With the one-year anniversary of the finale of “LOST” falling in two days, there is no better way to discuss the latest installation of this baffling Western Conference Final – a closer-than-it-should-have-been victory for the visiting Dallas Mavericks – than to examine some key subplots using the titles of episodes from ABC’s classic show.
The Beginning of the End: The Thunder played one of the worst opening periods of these or any playoffs, scoring 12 points on 25 possessions while making only 4-17 field goals and registering no assists against seven turnovers.
Whatever Happened, Happened: Official Marc Davis made two of the worst calls of the playoffs, whistling James Harden for fouls on a Jason Terry drive (Harden had all ball) and a Terry jump shot which Davis somehow saw from across the court.
The crowd voiced its justified displeasure, but couldn’t change the calls or their results, as Terry’s free throws extended the lead to 17 and then 21.
Because You Left: It’s been said, but all the Boston fans who want to blame their team’s second-round loss on Kendrick Perkins’ absence need to watch these games carefully. Perkins is next-to-useless against these agile Dallas big men. He played 18 minutes in the first half and had no discernible impact, then was benched for most of the second half as his team desperately tried to score enough to catch up.
This Place is Death: A combination of sloppy perimeter passing and an inability to penetrate kept the Thunder stagnant offensively for the first three quarters. Westbrook successfully broke down Dallas’ defense as the game moved along, but was often moving too quickly to finish the play – until the fourth quarter, when his penetration against the undersized J.J. Barea was the Thunder’s best offensive weapon.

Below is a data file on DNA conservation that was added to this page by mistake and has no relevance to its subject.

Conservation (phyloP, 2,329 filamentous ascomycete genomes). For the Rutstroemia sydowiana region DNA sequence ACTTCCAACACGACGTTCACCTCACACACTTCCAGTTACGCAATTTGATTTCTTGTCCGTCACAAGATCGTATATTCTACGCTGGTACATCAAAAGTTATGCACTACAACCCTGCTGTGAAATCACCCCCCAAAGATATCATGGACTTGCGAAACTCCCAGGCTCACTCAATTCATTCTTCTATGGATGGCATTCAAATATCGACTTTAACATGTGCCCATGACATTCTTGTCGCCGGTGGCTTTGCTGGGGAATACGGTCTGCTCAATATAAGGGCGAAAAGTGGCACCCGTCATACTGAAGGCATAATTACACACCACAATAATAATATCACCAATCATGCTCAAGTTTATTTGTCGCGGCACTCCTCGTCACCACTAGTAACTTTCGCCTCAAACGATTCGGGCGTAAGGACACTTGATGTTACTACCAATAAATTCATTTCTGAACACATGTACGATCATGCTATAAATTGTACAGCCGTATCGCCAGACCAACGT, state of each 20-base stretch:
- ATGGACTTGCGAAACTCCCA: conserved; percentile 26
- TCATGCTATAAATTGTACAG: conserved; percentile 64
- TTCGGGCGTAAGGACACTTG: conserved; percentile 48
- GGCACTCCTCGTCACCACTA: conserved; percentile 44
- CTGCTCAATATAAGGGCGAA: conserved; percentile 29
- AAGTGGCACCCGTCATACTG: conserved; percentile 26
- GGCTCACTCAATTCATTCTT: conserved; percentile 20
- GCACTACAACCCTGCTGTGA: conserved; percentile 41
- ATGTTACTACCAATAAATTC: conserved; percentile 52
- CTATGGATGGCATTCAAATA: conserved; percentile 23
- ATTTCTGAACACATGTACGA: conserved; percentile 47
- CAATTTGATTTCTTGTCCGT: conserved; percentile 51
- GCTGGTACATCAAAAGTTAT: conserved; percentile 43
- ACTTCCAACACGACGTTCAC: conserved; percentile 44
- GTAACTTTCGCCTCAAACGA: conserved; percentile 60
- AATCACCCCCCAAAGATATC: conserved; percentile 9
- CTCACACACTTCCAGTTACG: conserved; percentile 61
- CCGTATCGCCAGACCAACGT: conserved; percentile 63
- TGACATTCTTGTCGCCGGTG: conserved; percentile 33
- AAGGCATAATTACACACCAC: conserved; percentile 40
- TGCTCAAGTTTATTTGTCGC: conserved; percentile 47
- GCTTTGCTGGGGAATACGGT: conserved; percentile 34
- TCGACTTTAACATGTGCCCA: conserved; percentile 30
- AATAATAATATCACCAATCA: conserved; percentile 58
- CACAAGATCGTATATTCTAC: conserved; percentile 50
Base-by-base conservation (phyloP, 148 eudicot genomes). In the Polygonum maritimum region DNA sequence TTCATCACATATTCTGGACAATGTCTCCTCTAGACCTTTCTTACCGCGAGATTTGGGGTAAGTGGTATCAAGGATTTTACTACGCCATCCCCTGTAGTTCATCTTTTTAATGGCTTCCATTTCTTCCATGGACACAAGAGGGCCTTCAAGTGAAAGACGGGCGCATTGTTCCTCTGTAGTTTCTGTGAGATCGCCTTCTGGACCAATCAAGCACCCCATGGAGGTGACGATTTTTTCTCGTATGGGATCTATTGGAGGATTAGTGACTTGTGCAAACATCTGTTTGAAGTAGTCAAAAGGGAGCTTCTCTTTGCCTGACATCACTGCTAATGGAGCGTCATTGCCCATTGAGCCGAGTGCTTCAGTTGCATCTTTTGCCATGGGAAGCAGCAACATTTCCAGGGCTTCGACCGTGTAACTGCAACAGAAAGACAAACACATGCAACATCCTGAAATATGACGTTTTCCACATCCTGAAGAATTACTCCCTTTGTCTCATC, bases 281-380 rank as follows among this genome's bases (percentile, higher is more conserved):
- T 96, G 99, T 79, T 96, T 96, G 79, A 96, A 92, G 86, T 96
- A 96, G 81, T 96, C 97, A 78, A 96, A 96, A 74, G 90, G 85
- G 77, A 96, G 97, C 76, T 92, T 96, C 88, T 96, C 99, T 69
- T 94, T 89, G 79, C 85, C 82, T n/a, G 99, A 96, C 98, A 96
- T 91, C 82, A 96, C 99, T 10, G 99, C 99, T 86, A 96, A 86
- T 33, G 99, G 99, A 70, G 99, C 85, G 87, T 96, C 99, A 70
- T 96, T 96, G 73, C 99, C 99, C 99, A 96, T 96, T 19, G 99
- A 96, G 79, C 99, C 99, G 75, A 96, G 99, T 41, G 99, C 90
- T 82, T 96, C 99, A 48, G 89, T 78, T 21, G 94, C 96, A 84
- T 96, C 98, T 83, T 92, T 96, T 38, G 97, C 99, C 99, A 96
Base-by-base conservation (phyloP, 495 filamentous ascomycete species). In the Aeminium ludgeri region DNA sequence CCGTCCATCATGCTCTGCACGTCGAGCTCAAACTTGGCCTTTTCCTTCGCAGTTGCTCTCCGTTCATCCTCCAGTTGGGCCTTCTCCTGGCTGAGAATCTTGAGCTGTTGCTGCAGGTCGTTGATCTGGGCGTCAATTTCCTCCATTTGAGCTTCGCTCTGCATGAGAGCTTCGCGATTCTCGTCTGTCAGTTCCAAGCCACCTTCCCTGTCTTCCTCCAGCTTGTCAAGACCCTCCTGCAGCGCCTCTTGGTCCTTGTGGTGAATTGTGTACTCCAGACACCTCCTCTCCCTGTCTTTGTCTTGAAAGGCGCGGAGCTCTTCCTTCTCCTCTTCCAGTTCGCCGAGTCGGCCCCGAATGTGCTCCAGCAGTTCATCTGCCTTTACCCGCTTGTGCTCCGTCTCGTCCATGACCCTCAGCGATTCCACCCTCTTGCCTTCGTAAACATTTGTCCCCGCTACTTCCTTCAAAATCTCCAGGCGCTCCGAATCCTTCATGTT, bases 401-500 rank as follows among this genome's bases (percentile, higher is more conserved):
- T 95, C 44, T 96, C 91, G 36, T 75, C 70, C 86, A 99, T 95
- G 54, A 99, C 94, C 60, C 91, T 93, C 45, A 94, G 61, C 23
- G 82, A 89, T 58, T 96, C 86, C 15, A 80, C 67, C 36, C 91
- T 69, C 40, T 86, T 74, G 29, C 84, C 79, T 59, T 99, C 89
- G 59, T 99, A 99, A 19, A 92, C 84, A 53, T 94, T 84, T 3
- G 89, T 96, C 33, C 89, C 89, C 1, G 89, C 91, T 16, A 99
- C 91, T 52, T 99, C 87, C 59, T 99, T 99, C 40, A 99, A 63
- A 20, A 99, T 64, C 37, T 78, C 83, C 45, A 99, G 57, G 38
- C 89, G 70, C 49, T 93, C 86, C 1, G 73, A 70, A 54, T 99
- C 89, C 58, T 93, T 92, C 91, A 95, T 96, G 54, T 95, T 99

Through the Looking Glass: Shawn Marion rose to prominence running the fast break with Steve Nash. He’s finishing out his career catching passes from another all-time great point man, Jason Kidd, who repeatedly set Marion up with lobs and look-ahead passes.
Marion had nine baskets in the game none from further than nine feet away.
Follow the Leader: Dirk Nowitzki hit just one of seven field goals in the third quarter, but his team kept getting him the ball in the fourth, and he responded with eight huge points, including the game’s biggest basket on a foul-line pull-up jumper that pushed his team’s lead to eight with 40 seconds remaining.
On the other end, Kevin Durant got only four shots in the final quarter, one of which came on a put-back off Westbrook’s missed drive. If the Thunder are to even the series on Monday, they can’t ignore their offensive leader for entire quarters.
About the Author
Written by Steven Jones
Portland native, Highland Park resident, middle school teacher/basketball coach.